Sunday, September 23, 2012

Autumn Equinox Fire Ceremony

Fire has its own life, it transforms everything, it is never static. Fire sustains us, warms us, cooks our food, keep us through cold nights. Fire nurtures us but can also bring death. Fire destroys, burns legacies, ravages forests, but allows new undergrowth to spring forth like a phoenix from ashes.

On the first night of the fall equinox, my husband, two friends amd I attended a fire ceremony in a Chicago suburban backyard. We were here to take a look at ourselves, at the new season and to possibly change and heal ourselves. Would gazing into an outdoor campfire of crackling logs set us on that path?

Some drawbacks: there were too many people in the backyard, too many lawn chairs huddled together, with the warmth of the campfire too far away on a night that dove into the 40s. Nevertheless, after some initial discomfort and disappointment, I chose to ignore these inconveniences. Being here with like-minded people who wanted to use fire as a meditative focus was all that mattered.

The leader started the ceremony. She talked about fire, about rituals, about Native tribes and had each of us, in rotation, throw a small tobacco offering into the flames. It was in thanks for the earth on which the fire stood. It was in thanks for trees and air which feed the fire. She explained how the ceremony would serve to help us release what no longer serves us, such as fear, and set intentions for what we wish to manifest, such as a fervent dream of ours.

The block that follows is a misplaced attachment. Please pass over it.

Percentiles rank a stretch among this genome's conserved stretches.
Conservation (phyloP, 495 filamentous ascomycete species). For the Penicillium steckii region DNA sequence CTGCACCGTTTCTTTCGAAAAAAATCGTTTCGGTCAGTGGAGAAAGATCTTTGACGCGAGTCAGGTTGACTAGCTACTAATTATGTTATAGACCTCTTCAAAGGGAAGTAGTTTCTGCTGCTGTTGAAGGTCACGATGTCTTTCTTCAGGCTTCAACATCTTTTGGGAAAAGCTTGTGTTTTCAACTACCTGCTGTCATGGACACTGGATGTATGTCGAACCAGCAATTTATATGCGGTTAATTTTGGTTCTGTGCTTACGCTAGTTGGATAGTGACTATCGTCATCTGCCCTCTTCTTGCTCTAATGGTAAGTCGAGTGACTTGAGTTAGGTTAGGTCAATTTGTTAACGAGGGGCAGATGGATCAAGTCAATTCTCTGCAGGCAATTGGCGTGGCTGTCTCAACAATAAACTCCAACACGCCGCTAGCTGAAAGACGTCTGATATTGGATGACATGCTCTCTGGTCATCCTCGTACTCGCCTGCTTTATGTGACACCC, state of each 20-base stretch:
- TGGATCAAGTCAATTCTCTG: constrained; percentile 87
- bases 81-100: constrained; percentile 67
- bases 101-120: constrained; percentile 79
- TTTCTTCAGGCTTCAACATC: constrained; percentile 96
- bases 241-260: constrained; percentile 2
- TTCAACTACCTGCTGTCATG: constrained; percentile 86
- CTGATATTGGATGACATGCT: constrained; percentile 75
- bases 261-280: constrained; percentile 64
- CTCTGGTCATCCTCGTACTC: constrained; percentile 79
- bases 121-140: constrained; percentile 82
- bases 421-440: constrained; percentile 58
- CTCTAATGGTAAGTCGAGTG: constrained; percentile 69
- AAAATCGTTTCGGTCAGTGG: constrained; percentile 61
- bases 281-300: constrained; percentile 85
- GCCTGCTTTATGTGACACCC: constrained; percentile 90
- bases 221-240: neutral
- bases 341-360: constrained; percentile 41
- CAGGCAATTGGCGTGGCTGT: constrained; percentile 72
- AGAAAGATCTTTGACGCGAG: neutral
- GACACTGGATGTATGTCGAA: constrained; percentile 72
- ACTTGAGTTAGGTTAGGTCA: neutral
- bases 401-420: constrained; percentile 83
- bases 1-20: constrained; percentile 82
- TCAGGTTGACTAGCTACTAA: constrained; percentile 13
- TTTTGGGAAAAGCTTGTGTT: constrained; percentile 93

Subsequently, we each privately examined that which we most feared. During this fear meditation time, the leader drummed on a bohdran-type handheld drum. Afterward, we each cast a sprig of cedar into the criss-crossed flaming logs. This served as a symbol through which we might banish the fear we identified. In response, the fire rose up briefly in acknowledgement each time. Afterward, we internally cast our thoughts into our dreams and wishes - again more drumming. Then we each tossed a small amount of sage into the fire.

After each segment of the ceremony, two or three of us teamed together to share our thoughts, our fears, our dreams and what we saw through our meditations. I had fulfilling private visions, a mind's-eye visitation of a bluejay, and creative ideas that seem to emerge from nowhere. What blessings!

To me, the fire, tobacco, cedar and sage are all instruments of God and are servants of God. Going through an autumn fire ceremony is a human way to ritualize new beginnings and take a meditative look at what we hope for our futures.

My friend Raminta, though of few words in between the ceremony segments, said she got much from the event. She had arrived on the scene with her mind awhirl, she said, but over the course of the ceremony found peace, relief and relaxation. She looked refreshed with her eyes dancing with new life! ◦

Thursday, September 20, 2012

What is wabi-sabi? How is it continually and intimately expressed in the life of a frugal poet?

One of the most refined, thoughtful and poetic societies, Japan, has gone through unfathomable disasters in recent history, such as the profound earthquake, tsunami and nuclear catastrophe at Fukushima. Nevertheless, the Japanese people continue to push forward in quiet strength, dedicated to and motivated by their culture, history, sense of humility and connection with one another.